I lost a friend for a season of my life because he made a choice—a simple daily choice really. He framed it as a need, an important part of the day that fit in neatly with lunch breaks or a chat around the water cooler.
He just needed a time to relax and unwind. We’d both leave work, but I went home and he stopped at the bar.
I didn’t see the connection months later when his angry outbursts became more frequent. By the time I changed jobs and we cut off ties, he didn’t have any choices left. He needed to “unwind” constantly. Popping open a cold can of beer became a daily need, a way to keep functioning.
Looking back, I can connect the dots and see how one step led to another. I just never expected it. That’s the way with alcohol: You tell yourself that you should see it coming, but so many of us can’t on our own.
The Lure of Happy Hour
Happy hour started at 4:15 pm during the winter months. The bulk of our visitors arrived in the summer. What else was there to do at the end of the day? When the assistant director called us down for the first “meeting,” no one complained.
You could find the whole staff in the old mansion’s kitchen that had only been updated with yet another layer of thick white paint around the frames of the glass cabinet doors. They stuck shut as we yanked them open pulled for crackers and cookies to go with the wine.
They said I “gulped” my wine. I just drank it like grape juice. I am a Baptist after all. Aren’t grape juice and wine basically the same thing?
Alas, we were not drinking from the tiny communion cups. My head started to spin about five minutes into the first happy hour.
Once I started sipping my wine, I kept my head under control. However, when you’re dealing with alcohol, control can be a touchy matter.
I knew how to drink my wine at a better pace, but I also developed a new habit:
DRINK ALCOHOL AFTER WORK
Cultivating a New Habit
I didn’t think too much about this new habit, save for ensuring that I could drive home without endangering myself or anyone else. It continued on and off in the years that followed, often reserving wine for the conclusion of a hard day at work.
I worked my way through sweet wines and eventually graduated to the dry Chardonnay. By the time I turned 30, I decided it was time to “teach” myself to drink beer. I grew weary of being the only guy who couldn’t pick a decent beer at a party.
I sought out beer experts in my circle of friends and tried to nail down one or two “go to” beers. I’d seen enough sneering at “berry” beers to know I couldn’t go down that road.
After a year of “training” in the world of beer, I finally settled on a few brands. I started rotating a wine purchase with a six pack of beer. During the summer I took particular delight in drinking a beer on the porch during the last hour of work.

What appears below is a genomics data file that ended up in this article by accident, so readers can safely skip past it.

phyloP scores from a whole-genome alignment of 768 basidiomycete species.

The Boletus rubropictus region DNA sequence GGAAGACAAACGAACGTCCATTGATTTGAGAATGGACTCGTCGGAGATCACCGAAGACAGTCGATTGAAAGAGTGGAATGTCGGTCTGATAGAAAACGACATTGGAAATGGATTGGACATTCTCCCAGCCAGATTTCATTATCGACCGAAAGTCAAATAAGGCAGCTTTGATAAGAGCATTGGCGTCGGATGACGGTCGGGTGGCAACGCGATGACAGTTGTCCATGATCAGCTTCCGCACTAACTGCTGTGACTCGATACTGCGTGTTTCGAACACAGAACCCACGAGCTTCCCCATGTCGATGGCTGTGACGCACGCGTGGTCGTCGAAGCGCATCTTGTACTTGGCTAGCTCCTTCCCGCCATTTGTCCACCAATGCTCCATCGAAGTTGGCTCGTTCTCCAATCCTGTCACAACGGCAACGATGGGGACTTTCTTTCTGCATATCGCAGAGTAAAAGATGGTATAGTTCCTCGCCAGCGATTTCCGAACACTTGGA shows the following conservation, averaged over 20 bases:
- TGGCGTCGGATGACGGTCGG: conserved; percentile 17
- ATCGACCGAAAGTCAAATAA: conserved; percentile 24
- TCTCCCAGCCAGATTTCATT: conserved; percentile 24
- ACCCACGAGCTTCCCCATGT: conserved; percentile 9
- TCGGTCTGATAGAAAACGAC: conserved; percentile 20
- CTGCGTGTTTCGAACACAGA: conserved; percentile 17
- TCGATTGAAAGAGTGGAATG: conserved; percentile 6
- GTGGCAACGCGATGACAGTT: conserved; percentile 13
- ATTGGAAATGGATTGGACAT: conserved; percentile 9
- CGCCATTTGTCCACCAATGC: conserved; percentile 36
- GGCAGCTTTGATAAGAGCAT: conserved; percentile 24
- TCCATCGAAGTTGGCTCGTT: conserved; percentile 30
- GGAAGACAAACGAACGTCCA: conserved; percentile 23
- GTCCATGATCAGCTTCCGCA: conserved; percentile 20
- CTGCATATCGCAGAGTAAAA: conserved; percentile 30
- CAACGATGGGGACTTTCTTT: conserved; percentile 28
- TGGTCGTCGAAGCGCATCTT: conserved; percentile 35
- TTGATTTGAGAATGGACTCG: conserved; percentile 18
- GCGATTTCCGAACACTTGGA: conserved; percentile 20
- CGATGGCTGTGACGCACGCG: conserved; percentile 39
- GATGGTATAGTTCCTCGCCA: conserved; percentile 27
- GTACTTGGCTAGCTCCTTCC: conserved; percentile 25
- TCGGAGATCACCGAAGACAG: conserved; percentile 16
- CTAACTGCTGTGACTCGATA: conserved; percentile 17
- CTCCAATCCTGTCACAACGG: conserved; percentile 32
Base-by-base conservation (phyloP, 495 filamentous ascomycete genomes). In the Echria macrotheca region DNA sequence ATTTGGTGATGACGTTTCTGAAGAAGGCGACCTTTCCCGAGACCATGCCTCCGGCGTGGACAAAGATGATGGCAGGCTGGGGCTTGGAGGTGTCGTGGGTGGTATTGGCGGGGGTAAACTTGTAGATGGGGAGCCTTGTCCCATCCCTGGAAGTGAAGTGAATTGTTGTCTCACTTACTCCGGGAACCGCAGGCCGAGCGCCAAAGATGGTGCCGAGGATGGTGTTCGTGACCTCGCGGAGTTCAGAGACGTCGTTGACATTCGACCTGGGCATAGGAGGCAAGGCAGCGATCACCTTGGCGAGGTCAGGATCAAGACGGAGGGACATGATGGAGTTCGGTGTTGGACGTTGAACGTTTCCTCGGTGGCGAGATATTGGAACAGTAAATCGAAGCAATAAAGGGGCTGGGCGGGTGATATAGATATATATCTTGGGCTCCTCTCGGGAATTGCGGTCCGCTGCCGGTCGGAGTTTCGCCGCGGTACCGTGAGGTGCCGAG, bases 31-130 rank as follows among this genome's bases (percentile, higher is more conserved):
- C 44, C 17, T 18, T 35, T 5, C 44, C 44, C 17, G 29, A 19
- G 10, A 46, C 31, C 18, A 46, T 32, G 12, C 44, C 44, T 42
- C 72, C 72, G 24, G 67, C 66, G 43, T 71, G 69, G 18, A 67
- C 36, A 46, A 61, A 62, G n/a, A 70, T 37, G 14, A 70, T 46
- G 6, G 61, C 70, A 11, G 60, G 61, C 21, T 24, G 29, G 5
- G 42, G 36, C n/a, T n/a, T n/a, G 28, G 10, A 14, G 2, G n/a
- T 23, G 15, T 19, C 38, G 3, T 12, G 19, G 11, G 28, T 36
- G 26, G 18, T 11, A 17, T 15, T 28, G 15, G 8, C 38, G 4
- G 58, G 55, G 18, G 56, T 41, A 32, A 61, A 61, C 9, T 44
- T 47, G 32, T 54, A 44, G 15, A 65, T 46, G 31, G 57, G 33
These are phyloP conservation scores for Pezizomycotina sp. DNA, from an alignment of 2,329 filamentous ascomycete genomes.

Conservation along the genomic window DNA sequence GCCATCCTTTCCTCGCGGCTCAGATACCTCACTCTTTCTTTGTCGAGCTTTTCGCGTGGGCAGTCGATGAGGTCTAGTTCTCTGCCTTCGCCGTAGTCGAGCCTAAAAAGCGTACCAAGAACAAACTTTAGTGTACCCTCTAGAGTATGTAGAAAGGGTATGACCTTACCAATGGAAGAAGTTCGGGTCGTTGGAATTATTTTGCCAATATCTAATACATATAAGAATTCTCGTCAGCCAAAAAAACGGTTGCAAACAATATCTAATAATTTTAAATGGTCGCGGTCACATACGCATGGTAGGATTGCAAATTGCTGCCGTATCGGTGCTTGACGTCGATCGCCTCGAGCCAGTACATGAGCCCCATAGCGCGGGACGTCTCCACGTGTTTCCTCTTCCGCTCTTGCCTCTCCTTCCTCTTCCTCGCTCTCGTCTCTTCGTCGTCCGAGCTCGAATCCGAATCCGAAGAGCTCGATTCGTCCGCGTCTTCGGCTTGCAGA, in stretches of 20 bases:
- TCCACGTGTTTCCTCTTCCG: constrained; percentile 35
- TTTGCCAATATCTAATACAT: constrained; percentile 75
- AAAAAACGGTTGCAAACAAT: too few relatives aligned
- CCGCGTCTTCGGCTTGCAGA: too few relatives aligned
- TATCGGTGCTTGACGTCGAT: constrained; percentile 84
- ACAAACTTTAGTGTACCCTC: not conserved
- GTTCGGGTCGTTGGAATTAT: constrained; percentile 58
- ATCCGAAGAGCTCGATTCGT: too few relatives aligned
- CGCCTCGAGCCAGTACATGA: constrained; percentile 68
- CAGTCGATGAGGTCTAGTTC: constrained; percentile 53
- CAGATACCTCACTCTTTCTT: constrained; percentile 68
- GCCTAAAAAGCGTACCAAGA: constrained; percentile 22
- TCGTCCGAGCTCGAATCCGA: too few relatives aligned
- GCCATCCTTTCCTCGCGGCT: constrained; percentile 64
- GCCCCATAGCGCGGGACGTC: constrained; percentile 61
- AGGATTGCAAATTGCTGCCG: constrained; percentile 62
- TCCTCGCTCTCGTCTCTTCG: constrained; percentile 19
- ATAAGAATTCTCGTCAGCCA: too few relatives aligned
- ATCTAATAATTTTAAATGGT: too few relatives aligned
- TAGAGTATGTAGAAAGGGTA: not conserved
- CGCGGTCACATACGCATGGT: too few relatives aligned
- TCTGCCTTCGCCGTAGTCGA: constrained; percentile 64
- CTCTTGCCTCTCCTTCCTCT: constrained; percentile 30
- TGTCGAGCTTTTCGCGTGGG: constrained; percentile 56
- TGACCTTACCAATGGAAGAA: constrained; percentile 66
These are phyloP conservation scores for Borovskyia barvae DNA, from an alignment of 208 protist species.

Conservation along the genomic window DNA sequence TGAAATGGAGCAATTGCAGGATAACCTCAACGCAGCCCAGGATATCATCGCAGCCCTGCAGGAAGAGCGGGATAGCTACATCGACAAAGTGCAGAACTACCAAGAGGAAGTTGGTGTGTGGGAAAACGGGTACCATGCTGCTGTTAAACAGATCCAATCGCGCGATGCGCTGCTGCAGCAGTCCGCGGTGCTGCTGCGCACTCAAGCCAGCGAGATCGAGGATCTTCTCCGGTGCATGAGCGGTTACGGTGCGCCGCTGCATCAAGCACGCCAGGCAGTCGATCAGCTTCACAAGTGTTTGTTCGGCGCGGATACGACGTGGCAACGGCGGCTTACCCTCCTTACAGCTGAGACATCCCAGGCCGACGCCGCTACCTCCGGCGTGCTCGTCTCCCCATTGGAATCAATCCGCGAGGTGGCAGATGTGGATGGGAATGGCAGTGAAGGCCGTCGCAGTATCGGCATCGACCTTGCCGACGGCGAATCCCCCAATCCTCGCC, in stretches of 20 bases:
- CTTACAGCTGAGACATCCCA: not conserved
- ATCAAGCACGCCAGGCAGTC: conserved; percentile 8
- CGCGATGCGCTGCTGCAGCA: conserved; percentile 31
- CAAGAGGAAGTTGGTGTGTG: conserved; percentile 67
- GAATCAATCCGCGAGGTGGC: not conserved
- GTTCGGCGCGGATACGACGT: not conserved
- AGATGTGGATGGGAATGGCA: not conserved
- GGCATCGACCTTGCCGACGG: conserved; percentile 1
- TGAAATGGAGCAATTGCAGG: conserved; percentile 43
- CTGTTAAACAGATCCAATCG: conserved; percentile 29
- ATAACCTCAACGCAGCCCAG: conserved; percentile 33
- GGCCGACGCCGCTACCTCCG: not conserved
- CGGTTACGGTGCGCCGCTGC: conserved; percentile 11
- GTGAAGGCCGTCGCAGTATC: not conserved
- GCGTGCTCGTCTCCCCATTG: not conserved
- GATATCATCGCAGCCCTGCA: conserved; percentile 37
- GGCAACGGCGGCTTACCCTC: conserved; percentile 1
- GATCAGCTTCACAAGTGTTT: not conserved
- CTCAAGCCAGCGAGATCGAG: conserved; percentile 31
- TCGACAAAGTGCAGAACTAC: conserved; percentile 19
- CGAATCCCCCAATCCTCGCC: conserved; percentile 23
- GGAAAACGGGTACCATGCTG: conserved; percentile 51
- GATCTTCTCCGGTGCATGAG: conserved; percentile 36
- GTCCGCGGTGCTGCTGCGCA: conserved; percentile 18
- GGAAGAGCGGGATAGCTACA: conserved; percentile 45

Remember, happy hour starts at 4:15 for me.
She Saw It Coming
I probably never would drink a second beer after work because I can’t afford to drink more than a beer a day. Heck, I rarely drink more than 3 or 4 beers a week. But I will say this, I really enjoy that beer when I drink it.
However, one day, I said, “Gosh, a second beer would be wonderful…”
My wife spoke up. Who knows how long she’d been thinking this. I should have been thinking of it all along:
“You’re starting to sound a lot like your friend.”
I didn’t know all of the stories around my friend. I didn’t even know if I could ever drink enough to trigger “the alcoholic” button in me. I didn’t even know if I had that button.
Did I want to risk finding out? I still had a choice.
The Freedom of Caution
Because of that conversation, I approach alcohol differently now.
There are still rewards waiting for me at the end of the day. Sometimes it’s chocolate. Sometimes it’s tea. Sometimes it’s a New Castle Brown Ale.
I have a choice. I can stop after one beer. I know plenty of people who can’t.
I don’t need strict boundaries, but I do need to remind myself about my habits: You don’t need alcohol at the end of the day.
After watching someone descend into dependence, I cringe every time I hear someone say, “I need a drink.” It’s usually a harmless phrase. I know where they’re coming from. If I had to put up with the same junk, I may even say the same thing.
But it could be destructive to believe alcohol is the key to unwinding after a hard day.
There are plenty of other ways I can unwind, from gardening, to walking, to watching a hockey game.
Alcohol does not need to become a daily habit or a daily “tradition” for the end of my work day. It has a way of intruding into other parts of the day.
I still love sitting on my porch with a beer. I just fear loving it too much.
I don’t lie to myself: that could happen. I don’t know where or what that line would be, but after seeing it happen, it’s one that I want to keep away from.
I used to think either you’re an alcoholic or you’re not. I’ve since seen the way alcohol becomes a habit that grows and grows, gradually intoxicating an entire life.
I don’t think I’m in danger of becoming an alcoholic, but I also don’t want to take any chances with the way I think about a beer after work.
I just know what I saw: an after work habit that took over an entire life. You may find me drinking a beer on my front porch. I’ll tell you that I like it, but I’ll never say that I need it.
A Note to Readers: I’m grateful for several friends who gave me feedback about their struggles with alcohol as I wrote this post. To learn more about the challenges that alcoholics face, check out Heather Kopp’s memoir Sober Mercies: How Love Caught Up with a Christian Drunk.